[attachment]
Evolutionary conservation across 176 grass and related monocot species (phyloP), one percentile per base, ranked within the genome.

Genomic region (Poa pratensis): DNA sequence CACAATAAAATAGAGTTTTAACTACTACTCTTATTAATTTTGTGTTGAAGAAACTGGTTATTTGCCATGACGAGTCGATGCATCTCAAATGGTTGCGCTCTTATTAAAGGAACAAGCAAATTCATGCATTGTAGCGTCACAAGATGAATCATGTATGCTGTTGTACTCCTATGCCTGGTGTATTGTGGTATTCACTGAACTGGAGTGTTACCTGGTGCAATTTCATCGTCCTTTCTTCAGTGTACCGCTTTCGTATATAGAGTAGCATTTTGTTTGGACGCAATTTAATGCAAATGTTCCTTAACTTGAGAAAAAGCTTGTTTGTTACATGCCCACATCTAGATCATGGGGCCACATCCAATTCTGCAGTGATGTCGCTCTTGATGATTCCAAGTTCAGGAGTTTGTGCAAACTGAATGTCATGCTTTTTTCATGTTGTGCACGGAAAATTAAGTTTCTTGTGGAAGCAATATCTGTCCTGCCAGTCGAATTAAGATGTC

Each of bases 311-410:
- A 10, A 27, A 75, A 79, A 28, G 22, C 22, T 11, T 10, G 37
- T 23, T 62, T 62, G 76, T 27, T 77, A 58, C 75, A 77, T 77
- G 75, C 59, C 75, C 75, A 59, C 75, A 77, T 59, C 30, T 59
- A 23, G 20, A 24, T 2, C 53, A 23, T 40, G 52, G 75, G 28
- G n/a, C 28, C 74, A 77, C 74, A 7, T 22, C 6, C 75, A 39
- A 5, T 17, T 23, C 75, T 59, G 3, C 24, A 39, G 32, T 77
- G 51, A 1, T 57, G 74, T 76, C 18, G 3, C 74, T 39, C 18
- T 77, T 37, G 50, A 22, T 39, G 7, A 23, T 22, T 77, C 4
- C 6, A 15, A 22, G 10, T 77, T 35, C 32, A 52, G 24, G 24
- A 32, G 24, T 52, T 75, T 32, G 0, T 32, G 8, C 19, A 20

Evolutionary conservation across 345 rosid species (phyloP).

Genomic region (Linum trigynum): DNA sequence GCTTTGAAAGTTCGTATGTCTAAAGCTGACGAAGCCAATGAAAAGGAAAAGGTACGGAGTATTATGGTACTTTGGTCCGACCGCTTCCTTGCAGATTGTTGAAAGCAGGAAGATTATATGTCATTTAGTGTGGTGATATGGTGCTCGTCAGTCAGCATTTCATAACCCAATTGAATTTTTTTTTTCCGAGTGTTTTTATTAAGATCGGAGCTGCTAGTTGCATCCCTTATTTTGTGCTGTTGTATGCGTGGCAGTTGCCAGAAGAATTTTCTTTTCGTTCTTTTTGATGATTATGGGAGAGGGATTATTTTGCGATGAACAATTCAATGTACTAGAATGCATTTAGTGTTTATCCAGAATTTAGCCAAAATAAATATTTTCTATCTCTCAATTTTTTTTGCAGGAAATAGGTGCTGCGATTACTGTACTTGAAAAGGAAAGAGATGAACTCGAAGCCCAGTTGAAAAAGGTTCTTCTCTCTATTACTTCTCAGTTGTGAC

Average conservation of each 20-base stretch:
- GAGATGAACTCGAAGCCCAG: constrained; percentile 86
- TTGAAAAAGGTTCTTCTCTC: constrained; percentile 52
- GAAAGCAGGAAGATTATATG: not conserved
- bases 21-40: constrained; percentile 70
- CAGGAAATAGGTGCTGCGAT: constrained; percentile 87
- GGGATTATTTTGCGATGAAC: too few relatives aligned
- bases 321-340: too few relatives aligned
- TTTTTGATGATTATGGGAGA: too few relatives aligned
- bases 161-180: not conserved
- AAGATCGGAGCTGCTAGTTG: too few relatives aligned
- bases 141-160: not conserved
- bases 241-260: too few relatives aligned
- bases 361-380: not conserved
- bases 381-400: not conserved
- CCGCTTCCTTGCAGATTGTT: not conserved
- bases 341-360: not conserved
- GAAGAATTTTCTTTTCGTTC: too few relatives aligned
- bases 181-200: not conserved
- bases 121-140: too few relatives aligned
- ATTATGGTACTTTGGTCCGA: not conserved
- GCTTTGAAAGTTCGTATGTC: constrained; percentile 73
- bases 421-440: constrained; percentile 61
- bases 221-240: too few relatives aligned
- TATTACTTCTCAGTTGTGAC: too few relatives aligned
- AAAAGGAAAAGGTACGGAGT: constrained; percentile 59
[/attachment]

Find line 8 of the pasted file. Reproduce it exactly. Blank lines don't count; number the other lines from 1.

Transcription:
- G n/a, C 28, C 74, A 77, C 74, A 7, T 22, C 6, C 75, A 39